When Ken Duckworth was a child, his family didn’t talk about mental health, especially not his father’s bipolar disorder. It was an untouchable topic, but Duckworth knew his father shouldn’t be seen as a lost cause. Instead, his father and others like him might actually have critical expertise on how to navigate the world with mental illness — expertise they gained not through books and studying but through lived experience.
“It sounds like a dark story — we don’t know how the meds work, diagnosis is descriptive, the [mental health] system couldn’t be more fragmented and chaotic. And yet the truth is, people still get better,” said Duckworth, who is now a psychiatrist. “They find ways. Is it love? Is it faith? Is it lithium? Is there a certain kind of psychotherapy? Is it giving to others? It’s different for different people.”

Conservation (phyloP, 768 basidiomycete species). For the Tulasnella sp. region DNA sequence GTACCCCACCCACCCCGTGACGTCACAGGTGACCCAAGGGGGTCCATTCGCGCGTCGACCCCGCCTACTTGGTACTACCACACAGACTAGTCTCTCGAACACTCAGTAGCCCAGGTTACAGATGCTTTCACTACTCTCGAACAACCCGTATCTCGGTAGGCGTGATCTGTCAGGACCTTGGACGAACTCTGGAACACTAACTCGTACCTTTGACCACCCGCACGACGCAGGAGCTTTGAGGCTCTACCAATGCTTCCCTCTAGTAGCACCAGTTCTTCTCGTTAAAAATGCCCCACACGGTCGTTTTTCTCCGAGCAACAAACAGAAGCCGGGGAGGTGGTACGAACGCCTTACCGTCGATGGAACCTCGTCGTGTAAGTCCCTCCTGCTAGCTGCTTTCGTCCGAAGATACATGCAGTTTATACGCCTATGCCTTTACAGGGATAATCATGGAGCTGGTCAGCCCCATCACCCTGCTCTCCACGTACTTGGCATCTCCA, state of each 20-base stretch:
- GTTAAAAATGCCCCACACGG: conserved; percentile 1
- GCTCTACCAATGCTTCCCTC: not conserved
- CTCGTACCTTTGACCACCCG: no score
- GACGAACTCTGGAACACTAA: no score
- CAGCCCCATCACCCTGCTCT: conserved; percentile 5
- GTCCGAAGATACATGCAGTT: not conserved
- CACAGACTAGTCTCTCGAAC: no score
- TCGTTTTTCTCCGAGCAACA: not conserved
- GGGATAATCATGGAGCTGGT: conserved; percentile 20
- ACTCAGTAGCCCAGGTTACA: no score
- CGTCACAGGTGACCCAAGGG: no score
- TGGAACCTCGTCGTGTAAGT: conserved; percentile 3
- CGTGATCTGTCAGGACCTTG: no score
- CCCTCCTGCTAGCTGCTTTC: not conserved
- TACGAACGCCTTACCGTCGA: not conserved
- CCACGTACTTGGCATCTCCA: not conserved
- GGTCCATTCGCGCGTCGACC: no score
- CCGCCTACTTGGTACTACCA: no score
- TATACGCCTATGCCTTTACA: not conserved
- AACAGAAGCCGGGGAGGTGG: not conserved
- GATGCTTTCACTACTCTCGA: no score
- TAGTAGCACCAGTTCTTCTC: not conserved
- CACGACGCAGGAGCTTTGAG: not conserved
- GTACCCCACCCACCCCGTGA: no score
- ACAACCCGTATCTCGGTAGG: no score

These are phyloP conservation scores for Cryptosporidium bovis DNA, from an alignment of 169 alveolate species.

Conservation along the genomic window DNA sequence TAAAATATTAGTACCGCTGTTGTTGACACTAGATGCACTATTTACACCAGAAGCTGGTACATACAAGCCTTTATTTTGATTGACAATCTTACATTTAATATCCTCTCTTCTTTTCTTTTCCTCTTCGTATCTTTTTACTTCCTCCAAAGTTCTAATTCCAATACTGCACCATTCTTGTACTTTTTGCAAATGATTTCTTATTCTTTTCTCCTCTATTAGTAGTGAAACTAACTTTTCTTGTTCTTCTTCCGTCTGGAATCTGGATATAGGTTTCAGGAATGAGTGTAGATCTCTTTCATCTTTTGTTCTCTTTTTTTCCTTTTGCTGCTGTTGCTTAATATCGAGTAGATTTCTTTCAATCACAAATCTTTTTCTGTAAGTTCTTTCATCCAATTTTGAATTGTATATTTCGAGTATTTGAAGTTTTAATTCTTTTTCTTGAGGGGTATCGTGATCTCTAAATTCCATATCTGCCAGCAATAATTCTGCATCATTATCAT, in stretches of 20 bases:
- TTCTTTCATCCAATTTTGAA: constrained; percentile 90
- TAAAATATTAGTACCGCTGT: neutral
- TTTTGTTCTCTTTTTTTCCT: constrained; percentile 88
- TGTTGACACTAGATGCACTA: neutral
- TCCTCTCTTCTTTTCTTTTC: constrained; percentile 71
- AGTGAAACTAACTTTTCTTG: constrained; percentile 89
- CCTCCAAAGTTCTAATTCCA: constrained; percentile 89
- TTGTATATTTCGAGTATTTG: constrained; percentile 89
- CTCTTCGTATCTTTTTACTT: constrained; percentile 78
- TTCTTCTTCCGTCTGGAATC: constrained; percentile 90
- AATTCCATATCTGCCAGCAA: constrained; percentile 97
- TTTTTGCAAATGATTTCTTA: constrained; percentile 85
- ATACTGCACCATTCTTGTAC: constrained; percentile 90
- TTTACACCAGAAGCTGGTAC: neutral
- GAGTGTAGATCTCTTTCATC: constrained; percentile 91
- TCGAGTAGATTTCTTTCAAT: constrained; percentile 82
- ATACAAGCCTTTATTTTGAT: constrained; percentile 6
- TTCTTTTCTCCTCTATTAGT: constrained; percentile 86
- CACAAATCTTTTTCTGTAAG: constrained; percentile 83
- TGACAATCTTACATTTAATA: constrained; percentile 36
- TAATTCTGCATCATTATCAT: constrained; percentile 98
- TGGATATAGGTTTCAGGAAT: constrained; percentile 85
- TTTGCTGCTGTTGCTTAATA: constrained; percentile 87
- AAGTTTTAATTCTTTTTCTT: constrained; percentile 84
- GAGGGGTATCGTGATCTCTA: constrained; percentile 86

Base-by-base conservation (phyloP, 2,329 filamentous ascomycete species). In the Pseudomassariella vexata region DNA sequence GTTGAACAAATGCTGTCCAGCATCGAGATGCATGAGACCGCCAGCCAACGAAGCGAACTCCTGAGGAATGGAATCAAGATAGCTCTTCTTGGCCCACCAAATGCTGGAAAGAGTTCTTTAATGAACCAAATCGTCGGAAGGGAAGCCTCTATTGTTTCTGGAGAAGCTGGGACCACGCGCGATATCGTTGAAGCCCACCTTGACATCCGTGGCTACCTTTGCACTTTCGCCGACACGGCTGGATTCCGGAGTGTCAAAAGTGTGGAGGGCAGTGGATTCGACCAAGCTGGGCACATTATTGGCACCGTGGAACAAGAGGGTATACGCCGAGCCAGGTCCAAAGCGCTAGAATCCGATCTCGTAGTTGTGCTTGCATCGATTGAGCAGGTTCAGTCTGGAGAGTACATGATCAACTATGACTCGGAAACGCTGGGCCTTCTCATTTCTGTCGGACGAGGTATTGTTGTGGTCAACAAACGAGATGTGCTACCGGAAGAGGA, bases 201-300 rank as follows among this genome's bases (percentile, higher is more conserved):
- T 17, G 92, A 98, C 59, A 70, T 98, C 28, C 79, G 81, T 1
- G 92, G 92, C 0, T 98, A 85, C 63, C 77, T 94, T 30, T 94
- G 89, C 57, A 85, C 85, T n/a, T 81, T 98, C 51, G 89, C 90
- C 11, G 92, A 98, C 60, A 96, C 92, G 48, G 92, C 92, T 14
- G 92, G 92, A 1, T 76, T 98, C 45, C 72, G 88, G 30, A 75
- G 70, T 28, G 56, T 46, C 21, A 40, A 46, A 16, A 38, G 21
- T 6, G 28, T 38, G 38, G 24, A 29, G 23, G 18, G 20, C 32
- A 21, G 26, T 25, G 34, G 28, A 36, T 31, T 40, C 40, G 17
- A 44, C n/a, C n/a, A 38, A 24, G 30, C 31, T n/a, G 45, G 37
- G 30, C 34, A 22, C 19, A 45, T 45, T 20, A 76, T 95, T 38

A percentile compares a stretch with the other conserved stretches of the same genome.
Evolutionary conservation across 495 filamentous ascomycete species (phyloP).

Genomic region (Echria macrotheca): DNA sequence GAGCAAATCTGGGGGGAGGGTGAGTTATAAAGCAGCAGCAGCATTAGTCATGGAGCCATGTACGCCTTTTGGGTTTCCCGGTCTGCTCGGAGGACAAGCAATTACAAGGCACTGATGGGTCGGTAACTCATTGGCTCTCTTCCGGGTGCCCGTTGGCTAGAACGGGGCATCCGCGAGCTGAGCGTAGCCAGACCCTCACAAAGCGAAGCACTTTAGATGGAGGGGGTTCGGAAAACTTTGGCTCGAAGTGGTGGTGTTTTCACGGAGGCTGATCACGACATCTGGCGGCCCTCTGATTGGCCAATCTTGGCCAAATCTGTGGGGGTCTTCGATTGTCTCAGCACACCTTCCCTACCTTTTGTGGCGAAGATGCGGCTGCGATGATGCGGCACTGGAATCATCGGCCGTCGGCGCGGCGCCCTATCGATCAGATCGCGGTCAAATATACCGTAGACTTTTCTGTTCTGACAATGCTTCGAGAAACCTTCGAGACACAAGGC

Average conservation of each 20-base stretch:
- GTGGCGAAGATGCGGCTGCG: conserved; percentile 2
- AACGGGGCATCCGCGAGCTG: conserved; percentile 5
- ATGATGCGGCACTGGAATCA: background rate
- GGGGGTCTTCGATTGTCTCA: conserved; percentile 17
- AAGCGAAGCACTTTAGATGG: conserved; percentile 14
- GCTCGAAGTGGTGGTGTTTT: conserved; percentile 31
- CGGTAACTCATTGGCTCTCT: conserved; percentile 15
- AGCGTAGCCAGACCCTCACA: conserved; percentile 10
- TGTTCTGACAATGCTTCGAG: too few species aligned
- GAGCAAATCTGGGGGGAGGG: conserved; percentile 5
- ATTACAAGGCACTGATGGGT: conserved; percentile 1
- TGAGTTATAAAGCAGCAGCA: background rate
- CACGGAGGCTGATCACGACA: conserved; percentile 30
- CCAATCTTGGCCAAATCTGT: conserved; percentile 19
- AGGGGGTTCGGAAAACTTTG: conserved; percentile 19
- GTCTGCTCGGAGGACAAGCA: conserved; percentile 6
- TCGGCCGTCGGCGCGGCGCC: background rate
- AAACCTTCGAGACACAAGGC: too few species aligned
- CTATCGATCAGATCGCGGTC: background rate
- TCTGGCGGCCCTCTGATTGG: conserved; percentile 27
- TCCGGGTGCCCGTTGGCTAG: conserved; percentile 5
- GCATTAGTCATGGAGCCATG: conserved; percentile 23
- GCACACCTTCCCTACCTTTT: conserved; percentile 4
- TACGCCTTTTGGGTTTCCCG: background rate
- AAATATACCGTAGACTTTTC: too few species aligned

The conversation is based on Duckworth’s First Opinion essay “Unseen mental health experts: people with mental illness.” In it, he makes the case that individuals who have lived with mental health conditions and their family members are an untapped source of wisdom on how to build a life and thrive while living with mental health conditions. Duckworth is a psychiatrist, the chief medical officer of the National Alliance on Mental Illness, and author of the newly published book, “You Are Not Alone: The NAMI Guide to Navigating Mental Health — With Advice from Experts and Wisdom from Real People and Families.”
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